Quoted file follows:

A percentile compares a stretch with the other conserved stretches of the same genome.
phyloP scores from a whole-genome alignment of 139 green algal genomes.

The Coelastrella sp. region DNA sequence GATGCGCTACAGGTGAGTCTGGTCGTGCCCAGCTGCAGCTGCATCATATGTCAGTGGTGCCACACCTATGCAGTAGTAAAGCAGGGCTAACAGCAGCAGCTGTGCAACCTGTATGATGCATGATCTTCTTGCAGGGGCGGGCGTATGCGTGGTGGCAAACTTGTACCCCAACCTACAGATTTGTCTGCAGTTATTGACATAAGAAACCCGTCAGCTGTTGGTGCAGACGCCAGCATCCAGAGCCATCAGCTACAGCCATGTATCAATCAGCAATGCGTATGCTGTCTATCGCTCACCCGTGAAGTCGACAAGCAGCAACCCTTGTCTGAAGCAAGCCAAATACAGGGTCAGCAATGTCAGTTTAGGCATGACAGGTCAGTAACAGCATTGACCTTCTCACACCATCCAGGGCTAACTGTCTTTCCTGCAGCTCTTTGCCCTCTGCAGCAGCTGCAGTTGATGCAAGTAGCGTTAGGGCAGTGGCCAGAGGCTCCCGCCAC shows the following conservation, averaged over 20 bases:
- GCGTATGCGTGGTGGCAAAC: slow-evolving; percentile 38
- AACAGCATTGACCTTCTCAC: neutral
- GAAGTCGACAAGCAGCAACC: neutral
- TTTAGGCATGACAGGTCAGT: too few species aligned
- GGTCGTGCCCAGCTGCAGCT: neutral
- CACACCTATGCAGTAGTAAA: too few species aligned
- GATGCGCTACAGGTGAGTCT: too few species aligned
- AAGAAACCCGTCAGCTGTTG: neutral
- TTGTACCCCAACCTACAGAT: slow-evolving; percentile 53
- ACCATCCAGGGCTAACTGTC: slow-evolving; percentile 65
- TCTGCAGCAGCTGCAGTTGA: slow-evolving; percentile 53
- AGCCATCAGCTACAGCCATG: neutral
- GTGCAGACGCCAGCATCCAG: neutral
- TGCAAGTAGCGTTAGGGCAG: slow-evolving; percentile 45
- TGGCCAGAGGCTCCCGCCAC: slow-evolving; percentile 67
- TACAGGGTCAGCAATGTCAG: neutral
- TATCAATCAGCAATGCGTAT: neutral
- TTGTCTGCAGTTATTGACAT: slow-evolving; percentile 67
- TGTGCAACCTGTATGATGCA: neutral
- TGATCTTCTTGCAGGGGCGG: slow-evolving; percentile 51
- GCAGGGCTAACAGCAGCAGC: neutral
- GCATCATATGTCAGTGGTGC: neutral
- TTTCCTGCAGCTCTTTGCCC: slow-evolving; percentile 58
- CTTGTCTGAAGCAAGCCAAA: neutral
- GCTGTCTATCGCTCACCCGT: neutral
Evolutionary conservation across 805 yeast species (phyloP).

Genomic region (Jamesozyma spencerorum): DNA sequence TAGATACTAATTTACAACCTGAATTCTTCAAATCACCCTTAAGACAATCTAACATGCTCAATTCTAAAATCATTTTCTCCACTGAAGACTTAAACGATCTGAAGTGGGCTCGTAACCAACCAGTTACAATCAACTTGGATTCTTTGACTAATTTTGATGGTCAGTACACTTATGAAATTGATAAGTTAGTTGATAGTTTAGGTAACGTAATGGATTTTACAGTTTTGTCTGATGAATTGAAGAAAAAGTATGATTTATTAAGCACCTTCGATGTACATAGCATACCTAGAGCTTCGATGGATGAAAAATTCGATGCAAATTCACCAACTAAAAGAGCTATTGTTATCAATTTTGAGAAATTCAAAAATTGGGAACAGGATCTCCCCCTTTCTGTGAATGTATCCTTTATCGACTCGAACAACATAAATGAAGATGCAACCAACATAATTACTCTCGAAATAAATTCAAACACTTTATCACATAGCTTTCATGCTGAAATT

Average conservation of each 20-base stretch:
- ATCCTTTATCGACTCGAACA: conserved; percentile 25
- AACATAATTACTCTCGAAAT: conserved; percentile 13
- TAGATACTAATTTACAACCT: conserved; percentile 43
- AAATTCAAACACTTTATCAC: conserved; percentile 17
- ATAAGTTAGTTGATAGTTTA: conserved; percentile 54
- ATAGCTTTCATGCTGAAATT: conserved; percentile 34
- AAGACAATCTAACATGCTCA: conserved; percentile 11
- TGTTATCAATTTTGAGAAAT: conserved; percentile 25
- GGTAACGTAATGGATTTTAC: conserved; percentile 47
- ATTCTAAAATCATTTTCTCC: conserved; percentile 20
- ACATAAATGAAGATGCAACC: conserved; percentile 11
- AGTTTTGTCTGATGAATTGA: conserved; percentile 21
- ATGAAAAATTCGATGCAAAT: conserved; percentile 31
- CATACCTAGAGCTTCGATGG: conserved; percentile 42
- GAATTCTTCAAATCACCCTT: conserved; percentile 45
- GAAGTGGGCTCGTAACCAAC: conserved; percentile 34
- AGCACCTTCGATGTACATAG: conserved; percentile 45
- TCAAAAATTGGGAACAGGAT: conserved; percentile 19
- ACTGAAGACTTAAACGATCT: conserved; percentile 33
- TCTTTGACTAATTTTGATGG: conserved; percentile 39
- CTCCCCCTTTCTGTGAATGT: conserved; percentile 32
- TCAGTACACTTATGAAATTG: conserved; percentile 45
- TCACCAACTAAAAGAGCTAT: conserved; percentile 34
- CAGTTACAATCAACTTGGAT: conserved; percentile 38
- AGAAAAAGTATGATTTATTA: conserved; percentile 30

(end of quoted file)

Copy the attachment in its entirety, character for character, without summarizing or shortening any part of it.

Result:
A percentile compares a stretch with the other conserved stretches of the same genome.
phyloP scores from a whole-genome alignment of 139 green algal genomes.

The Coelastrella sp. region DNA sequence GATGCGCTACAGGTGAGTCTGGTCGTGCCCAGCTGCAGCTGCATCATATGTCAGTGGTGCCACACCTATGCAGTAGTAAAGCAGGGCTAACAGCAGCAGCTGTGCAACCTGTATGATGCATGATCTTCTTGCAGGGGCGGGCGTATGCGTGGTGGCAAACTTGTACCCCAACCTACAGATTTGTCTGCAGTTATTGACATAAGAAACCCGTCAGCTGTTGGTGCAGACGCCAGCATCCAGAGCCATCAGCTACAGCCATGTATCAATCAGCAATGCGTATGCTGTCTATCGCTCACCCGTGAAGTCGACAAGCAGCAACCCTTGTCTGAAGCAAGCCAAATACAGGGTCAGCAATGTCAGTTTAGGCATGACAGGTCAGTAACAGCATTGACCTTCTCACACCATCCAGGGCTAACTGTCTTTCCTGCAGCTCTTTGCCCTCTGCAGCAGCTGCAGTTGATGCAAGTAGCGTTAGGGCAGTGGCCAGAGGCTCCCGCCAC shows the following conservation, averaged over 20 bases:
- GCGTATGCGTGGTGGCAAAC: slow-evolving; percentile 38
- AACAGCATTGACCTTCTCAC: neutral
- GAAGTCGACAAGCAGCAACC: neutral
- TTTAGGCATGACAGGTCAGT: too few species aligned
- GGTCGTGCCCAGCTGCAGCT: neutral
- CACACCTATGCAGTAGTAAA: too few species aligned
- GATGCGCTACAGGTGAGTCT: too few species aligned
- AAGAAACCCGTCAGCTGTTG: neutral
- TTGTACCCCAACCTACAGAT: slow-evolving; percentile 53
- ACCATCCAGGGCTAACTGTC: slow-evolving; percentile 65
- TCTGCAGCAGCTGCAGTTGA: slow-evolving; percentile 53
- AGCCATCAGCTACAGCCATG: neutral
- GTGCAGACGCCAGCATCCAG: neutral
- TGCAAGTAGCGTTAGGGCAG: slow-evolving; percentile 45
- TGGCCAGAGGCTCCCGCCAC: slow-evolving; percentile 67
- TACAGGGTCAGCAATGTCAG: neutral
- TATCAATCAGCAATGCGTAT: neutral
- TTGTCTGCAGTTATTGACAT: slow-evolving; percentile 67
- TGTGCAACCTGTATGATGCA: neutral
- TGATCTTCTTGCAGGGGCGG: slow-evolving; percentile 51
- GCAGGGCTAACAGCAGCAGC: neutral
- GCATCATATGTCAGTGGTGC: neutral
- TTTCCTGCAGCTCTTTGCCC: slow-evolving; percentile 58
- CTTGTCTGAAGCAAGCCAAA: neutral
- GCTGTCTATCGCTCACCCGT: neutral
Evolutionary conservation across 805 yeast species (phyloP).

Genomic region (Jamesozyma spencerorum): DNA sequence TAGATACTAATTTACAACCTGAATTCTTCAAATCACCCTTAAGACAATCTAACATGCTCAATTCTAAAATCATTTTCTCCACTGAAGACTTAAACGATCTGAAGTGGGCTCGTAACCAACCAGTTACAATCAACTTGGATTCTTTGACTAATTTTGATGGTCAGTACACTTATGAAATTGATAAGTTAGTTGATAGTTTAGGTAACGTAATGGATTTTACAGTTTTGTCTGATGAATTGAAGAAAAAGTATGATTTATTAAGCACCTTCGATGTACATAGCATACCTAGAGCTTCGATGGATGAAAAATTCGATGCAAATTCACCAACTAAAAGAGCTATTGTTATCAATTTTGAGAAATTCAAAAATTGGGAACAGGATCTCCCCCTTTCTGTGAATGTATCCTTTATCGACTCGAACAACATAAATGAAGATGCAACCAACATAATTACTCTCGAAATAAATTCAAACACTTTATCACATAGCTTTCATGCTGAAATT

Average conservation of each 20-base stretch:
- ATCCTTTATCGACTCGAACA: conserved; percentile 25
- AACATAATTACTCTCGAAAT: conserved; percentile 13
- TAGATACTAATTTACAACCT: conserved; percentile 43
- AAATTCAAACACTTTATCAC: conserved; percentile 17
- ATAAGTTAGTTGATAGTTTA: conserved; percentile 54
- ATAGCTTTCATGCTGAAATT: conserved; percentile 34
- AAGACAATCTAACATGCTCA: conserved; percentile 11
- TGTTATCAATTTTGAGAAAT: conserved; percentile 25
- GGTAACGTAATGGATTTTAC: conserved; percentile 47
- ATTCTAAAATCATTTTCTCC: conserved; percentile 20
- ACATAAATGAAGATGCAACC: conserved; percentile 11
- AGTTTTGTCTGATGAATTGA: conserved; percentile 21
- ATGAAAAATTCGATGCAAAT: conserved; percentile 31
- CATACCTAGAGCTTCGATGG: conserved; percentile 42
- GAATTCTTCAAATCACCCTT: conserved; percentile 45
- GAAGTGGGCTCGTAACCAAC: conserved; percentile 34
- AGCACCTTCGATGTACATAG: conserved; percentile 45
- TCAAAAATTGGGAACAGGAT: conserved; percentile 19
- ACTGAAGACTTAAACGATCT: conserved; percentile 33
- TCTTTGACTAATTTTGATGG: conserved; percentile 39
- CTCCCCCTTTCTGTGAATGT: conserved; percentile 32
- TCAGTACACTTATGAAATTG: conserved; percentile 45
- TCACCAACTAAAAGAGCTAT: conserved; percentile 34
- CAGTTACAATCAACTTGGAT: conserved; percentile 38
- AGAAAAAGTATGATTTATTA: conserved; percentile 30